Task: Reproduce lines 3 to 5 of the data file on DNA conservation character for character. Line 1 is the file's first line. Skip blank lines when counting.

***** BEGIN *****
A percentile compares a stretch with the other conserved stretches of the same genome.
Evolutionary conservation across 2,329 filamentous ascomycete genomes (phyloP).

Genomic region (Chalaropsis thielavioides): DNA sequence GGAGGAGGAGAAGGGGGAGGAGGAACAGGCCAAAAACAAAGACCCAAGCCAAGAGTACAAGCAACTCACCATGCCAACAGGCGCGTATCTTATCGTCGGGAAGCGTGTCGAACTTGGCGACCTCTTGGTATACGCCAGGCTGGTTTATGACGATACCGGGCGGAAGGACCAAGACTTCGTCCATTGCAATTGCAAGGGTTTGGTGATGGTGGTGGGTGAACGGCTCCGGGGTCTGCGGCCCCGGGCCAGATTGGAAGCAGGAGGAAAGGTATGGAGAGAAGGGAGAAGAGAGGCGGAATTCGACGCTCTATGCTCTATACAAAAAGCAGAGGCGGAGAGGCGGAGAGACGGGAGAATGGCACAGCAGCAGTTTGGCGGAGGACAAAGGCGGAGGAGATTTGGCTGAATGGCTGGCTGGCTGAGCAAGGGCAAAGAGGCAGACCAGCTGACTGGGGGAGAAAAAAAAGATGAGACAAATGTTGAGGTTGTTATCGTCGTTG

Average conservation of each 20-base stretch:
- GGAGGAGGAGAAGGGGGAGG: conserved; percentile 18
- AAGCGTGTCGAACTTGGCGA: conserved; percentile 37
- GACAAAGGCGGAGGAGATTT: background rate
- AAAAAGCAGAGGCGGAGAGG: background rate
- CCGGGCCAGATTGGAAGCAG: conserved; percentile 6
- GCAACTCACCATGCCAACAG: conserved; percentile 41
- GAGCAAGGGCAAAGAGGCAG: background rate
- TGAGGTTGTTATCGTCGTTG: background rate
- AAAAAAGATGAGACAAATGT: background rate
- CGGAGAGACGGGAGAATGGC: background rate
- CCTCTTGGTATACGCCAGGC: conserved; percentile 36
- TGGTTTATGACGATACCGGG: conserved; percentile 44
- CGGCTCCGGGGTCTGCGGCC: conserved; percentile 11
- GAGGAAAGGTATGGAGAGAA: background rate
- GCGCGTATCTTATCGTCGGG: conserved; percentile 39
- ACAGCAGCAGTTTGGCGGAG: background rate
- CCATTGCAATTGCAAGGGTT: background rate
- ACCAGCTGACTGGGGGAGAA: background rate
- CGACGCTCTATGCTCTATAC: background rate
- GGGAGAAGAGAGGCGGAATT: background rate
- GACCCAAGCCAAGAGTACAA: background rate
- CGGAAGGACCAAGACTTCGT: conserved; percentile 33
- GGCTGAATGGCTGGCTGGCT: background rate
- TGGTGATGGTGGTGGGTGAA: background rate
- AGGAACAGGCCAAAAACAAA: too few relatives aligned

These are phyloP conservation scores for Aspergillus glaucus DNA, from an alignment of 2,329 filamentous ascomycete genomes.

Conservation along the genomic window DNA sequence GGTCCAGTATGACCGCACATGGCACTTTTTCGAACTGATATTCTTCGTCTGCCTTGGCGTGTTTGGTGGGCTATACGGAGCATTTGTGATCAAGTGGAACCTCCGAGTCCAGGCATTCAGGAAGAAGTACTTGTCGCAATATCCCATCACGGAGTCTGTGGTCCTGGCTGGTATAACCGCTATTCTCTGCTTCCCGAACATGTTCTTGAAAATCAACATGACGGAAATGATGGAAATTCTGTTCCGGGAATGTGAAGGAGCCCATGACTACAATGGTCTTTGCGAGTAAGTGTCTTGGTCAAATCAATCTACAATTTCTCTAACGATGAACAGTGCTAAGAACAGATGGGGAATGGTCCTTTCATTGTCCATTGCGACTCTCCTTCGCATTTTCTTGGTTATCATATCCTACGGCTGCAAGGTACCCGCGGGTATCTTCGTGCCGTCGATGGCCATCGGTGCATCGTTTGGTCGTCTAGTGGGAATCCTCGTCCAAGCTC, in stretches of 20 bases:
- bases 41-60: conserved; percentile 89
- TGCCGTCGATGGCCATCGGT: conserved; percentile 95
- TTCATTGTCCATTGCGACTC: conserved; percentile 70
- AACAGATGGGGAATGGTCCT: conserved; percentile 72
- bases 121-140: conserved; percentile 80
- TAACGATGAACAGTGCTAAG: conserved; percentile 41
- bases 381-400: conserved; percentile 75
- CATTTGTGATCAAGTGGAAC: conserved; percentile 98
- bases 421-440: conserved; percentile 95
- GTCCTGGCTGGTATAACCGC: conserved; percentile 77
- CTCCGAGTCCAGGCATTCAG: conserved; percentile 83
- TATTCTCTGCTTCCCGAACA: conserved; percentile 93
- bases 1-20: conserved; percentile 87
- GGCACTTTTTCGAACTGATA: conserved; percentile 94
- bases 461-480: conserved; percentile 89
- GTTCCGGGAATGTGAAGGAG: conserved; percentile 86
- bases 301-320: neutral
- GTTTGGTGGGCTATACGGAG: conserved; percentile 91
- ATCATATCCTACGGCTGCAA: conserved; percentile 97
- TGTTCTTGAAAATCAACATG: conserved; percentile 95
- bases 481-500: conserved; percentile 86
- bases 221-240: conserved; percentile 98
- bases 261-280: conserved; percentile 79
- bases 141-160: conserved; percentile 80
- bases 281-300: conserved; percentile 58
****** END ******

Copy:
Genomic region (Chalaropsis thielavioides): DNA sequence GGAGGAGGAGAAGGGGGAGGAGGAACAGGCCAAAAACAAAGACCCAAGCCAAGAGTACAAGCAACTCACCATGCCAACAGGCGCGTATCTTATCGTCGGGAAGCGTGTCGAACTTGGCGACCTCTTGGTATACGCCAGGCTGGTTTATGACGATACCGGGCGGAAGGACCAAGACTTCGTCCATTGCAATTGCAAGGGTTTGGTGATGGTGGTGGGTGAACGGCTCCGGGGTCTGCGGCCCCGGGCCAGATTGGAAGCAGGAGGAAAGGTATGGAGAGAAGGGAGAAGAGAGGCGGAATTCGACGCTCTATGCTCTATACAAAAAGCAGAGGCGGAGAGGCGGAGAGACGGGAGAATGGCACAGCAGCAGTTTGGCGGAGGACAAAGGCGGAGGAGATTTGGCTGAATGGCTGGCTGGCTGAGCAAGGGCAAAGAGGCAGACCAGCTGACTGGGGGAGAAAAAAAAGATGAGACAAATGTTGAGGTTGTTATCGTCGTTG

Average conservation of each 20-base stretch:
- GGAGGAGGAGAAGGGGGAGG: conserved; percentile 18